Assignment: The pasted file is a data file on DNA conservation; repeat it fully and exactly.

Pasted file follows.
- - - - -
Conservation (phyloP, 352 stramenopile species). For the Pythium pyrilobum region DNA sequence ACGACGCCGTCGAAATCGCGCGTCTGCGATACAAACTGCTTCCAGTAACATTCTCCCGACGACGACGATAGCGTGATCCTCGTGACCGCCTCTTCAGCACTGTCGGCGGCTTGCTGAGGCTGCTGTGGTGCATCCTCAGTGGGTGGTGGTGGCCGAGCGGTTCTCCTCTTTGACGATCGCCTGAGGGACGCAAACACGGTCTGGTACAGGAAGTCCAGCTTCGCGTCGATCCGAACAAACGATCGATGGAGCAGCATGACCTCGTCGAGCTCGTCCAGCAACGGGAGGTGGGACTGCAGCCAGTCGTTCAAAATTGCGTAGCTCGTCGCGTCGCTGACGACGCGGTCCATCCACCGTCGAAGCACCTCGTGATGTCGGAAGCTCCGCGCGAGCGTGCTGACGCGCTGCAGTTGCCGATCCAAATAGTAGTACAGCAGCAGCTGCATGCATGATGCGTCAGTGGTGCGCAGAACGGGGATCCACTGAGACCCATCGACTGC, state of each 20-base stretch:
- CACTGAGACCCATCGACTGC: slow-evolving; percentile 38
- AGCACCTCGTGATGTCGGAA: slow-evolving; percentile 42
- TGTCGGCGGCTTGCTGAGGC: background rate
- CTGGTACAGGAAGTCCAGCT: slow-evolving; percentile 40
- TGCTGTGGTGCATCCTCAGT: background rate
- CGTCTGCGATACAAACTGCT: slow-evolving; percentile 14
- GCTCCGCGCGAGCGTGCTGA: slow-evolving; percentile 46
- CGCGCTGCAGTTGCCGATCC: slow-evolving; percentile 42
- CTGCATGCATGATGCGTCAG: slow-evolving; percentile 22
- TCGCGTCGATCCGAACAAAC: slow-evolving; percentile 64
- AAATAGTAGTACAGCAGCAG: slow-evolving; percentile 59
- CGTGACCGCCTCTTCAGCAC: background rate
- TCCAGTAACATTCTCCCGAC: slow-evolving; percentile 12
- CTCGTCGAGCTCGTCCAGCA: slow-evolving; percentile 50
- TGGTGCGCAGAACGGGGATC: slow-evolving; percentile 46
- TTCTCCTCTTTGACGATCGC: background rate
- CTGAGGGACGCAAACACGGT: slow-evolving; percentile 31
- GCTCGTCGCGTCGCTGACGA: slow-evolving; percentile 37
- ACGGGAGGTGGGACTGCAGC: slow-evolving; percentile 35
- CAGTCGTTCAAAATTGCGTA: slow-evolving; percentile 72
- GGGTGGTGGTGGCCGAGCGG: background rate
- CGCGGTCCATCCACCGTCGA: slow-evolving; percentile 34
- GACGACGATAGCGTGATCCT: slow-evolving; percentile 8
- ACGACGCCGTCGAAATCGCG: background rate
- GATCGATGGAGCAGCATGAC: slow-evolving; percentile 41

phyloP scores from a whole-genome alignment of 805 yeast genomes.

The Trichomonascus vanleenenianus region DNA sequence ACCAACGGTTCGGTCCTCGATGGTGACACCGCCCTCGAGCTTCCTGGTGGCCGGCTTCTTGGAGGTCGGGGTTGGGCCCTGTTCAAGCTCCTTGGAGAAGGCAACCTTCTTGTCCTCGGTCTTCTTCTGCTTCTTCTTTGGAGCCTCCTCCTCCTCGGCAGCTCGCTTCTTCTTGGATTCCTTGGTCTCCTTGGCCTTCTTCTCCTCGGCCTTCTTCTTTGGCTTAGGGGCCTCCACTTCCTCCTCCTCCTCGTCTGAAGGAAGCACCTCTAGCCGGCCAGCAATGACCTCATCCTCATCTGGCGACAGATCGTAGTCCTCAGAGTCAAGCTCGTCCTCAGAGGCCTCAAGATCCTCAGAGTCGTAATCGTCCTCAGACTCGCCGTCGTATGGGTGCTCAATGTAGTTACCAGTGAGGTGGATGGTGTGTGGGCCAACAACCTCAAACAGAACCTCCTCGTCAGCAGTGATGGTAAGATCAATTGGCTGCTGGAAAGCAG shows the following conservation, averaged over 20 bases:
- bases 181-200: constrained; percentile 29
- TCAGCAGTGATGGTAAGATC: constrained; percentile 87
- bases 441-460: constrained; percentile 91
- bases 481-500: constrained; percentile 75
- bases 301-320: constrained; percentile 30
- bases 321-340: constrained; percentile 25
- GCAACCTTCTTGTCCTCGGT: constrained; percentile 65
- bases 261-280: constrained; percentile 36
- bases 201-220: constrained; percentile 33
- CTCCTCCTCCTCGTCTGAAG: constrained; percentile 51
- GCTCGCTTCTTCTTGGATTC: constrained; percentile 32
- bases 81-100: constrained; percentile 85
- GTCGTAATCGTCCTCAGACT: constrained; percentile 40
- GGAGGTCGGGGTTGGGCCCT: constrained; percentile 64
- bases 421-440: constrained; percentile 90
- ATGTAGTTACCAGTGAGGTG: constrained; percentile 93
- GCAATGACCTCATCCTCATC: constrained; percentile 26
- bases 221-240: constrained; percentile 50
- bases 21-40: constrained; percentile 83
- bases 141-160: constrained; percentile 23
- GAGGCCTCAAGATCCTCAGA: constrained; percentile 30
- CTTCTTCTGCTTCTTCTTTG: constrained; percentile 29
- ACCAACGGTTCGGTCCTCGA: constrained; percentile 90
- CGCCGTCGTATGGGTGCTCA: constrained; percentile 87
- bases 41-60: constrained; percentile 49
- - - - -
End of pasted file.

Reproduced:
Conservation (phyloP, 352 stramenopile species). For the Pythium pyrilobum region DNA sequence ACGACGCCGTCGAAATCGCGCGTCTGCGATACAAACTGCTTCCAGTAACATTCTCCCGACGACGACGATAGCGTGATCCTCGTGACCGCCTCTTCAGCACTGTCGGCGGCTTGCTGAGGCTGCTGTGGTGCATCCTCAGTGGGTGGTGGTGGCCGAGCGGTTCTCCTCTTTGACGATCGCCTGAGGGACGCAAACACGGTCTGGTACAGGAAGTCCAGCTTCGCGTCGATCCGAACAAACGATCGATGGAGCAGCATGACCTCGTCGAGCTCGTCCAGCAACGGGAGGTGGGACTGCAGCCAGTCGTTCAAAATTGCGTAGCTCGTCGCGTCGCTGACGACGCGGTCCATCCACCGTCGAAGCACCTCGTGATGTCGGAAGCTCCGCGCGAGCGTGCTGACGCGCTGCAGTTGCCGATCCAAATAGTAGTACAGCAGCAGCTGCATGCATGATGCGTCAGTGGTGCGCAGAACGGGGATCCACTGAGACCCATCGACTGC, state of each 20-base stretch:
- CACTGAGACCCATCGACTGC: slow-evolving; percentile 38
- AGCACCTCGTGATGTCGGAA: slow-evolving; percentile 42
- TGTCGGCGGCTTGCTGAGGC: background rate
- CTGGTACAGGAAGTCCAGCT: slow-evolving; percentile 40
- TGCTGTGGTGCATCCTCAGT: background rate
- CGTCTGCGATACAAACTGCT: slow-evolving; percentile 14
- GCTCCGCGCGAGCGTGCTGA: slow-evolving; percentile 46
- CGCGCTGCAGTTGCCGATCC: slow-evolving; percentile 42
- CTGCATGCATGATGCGTCAG: slow-evolving; percentile 22
- TCGCGTCGATCCGAACAAAC: slow-evolving; percentile 64
- AAATAGTAGTACAGCAGCAG: slow-evolving; percentile 59
- CGTGACCGCCTCTTCAGCAC: background rate
- TCCAGTAACATTCTCCCGAC: slow-evolving; percentile 12
- CTCGTCGAGCTCGTCCAGCA: slow-evolving; percentile 50
- TGGTGCGCAGAACGGGGATC: slow-evolving; percentile 46
- TTCTCCTCTTTGACGATCGC: background rate
- CTGAGGGACGCAAACACGGT: slow-evolving; percentile 31
- GCTCGTCGCGTCGCTGACGA: slow-evolving; percentile 37
- ACGGGAGGTGGGACTGCAGC: slow-evolving; percentile 35
- CAGTCGTTCAAAATTGCGTA: slow-evolving; percentile 72
- GGGTGGTGGTGGCCGAGCGG: background rate
- CGCGGTCCATCCACCGTCGA: slow-evolving; percentile 34
- GACGACGATAGCGTGATCCT: slow-evolving; percentile 8
- ACGACGCCGTCGAAATCGCG: background rate
- GATCGATGGAGCAGCATGAC: slow-evolving; percentile 41

phyloP scores from a whole-genome alignment of 805 yeast genomes.

The Trichomonascus vanleenenianus region DNA sequence ACCAACGGTTCGGTCCTCGATGGTGACACCGCCCTCGAGCTTCCTGGTGGCCGGCTTCTTGGAGGTCGGGGTTGGGCCCTGTTCAAGCTCCTTGGAGAAGGCAACCTTCTTGTCCTCGGTCTTCTTCTGCTTCTTCTTTGGAGCCTCCTCCTCCTCGGCAGCTCGCTTCTTCTTGGATTCCTTGGTCTCCTTGGCCTTCTTCTCCTCGGCCTTCTTCTTTGGCTTAGGGGCCTCCACTTCCTCCTCCTCCTCGTCTGAAGGAAGCACCTCTAGCCGGCCAGCAATGACCTCATCCTCATCTGGCGACAGATCGTAGTCCTCAGAGTCAAGCTCGTCCTCAGAGGCCTCAAGATCCTCAGAGTCGTAATCGTCCTCAGACTCGCCGTCGTATGGGTGCTCAATGTAGTTACCAGTGAGGTGGATGGTGTGTGGGCCAACAACCTCAAACAGAACCTCCTCGTCAGCAGTGATGGTAAGATCAATTGGCTGCTGGAAAGCAG shows the following conservation, averaged over 20 bases:
- bases 181-200: constrained; percentile 29
- TCAGCAGTGATGGTAAGATC: constrained; percentile 87
- bases 441-460: constrained; percentile 91
- bases 481-500: constrained; percentile 75
- bases 301-320: constrained; percentile 30
- bases 321-340: constrained; percentile 25
- GCAACCTTCTTGTCCTCGGT: constrained; percentile 65
- bases 261-280: constrained; percentile 36
- bases 201-220: constrained; percentile 33
- CTCCTCCTCCTCGTCTGAAG: constrained; percentile 51
- GCTCGCTTCTTCTTGGATTC: constrained; percentile 32
- bases 81-100: constrained; percentile 85
- GTCGTAATCGTCCTCAGACT: constrained; percentile 40
- GGAGGTCGGGGTTGGGCCCT: constrained; percentile 64
- bases 421-440: constrained; percentile 90
- ATGTAGTTACCAGTGAGGTG: constrained; percentile 93
- GCAATGACCTCATCCTCATC: constrained; percentile 26
- bases 221-240: constrained; percentile 50
- bases 21-40: constrained; percentile 83
- bases 141-160: constrained; percentile 23
- GAGGCCTCAAGATCCTCAGA: constrained; percentile 30
- CTTCTTCTGCTTCTTCTTTG: constrained; percentile 29
- ACCAACGGTTCGGTCCTCGA: constrained; percentile 90
- CGCCGTCGTATGGGTGCTCA: constrained; percentile 87
- bases 41-60: constrained; percentile 49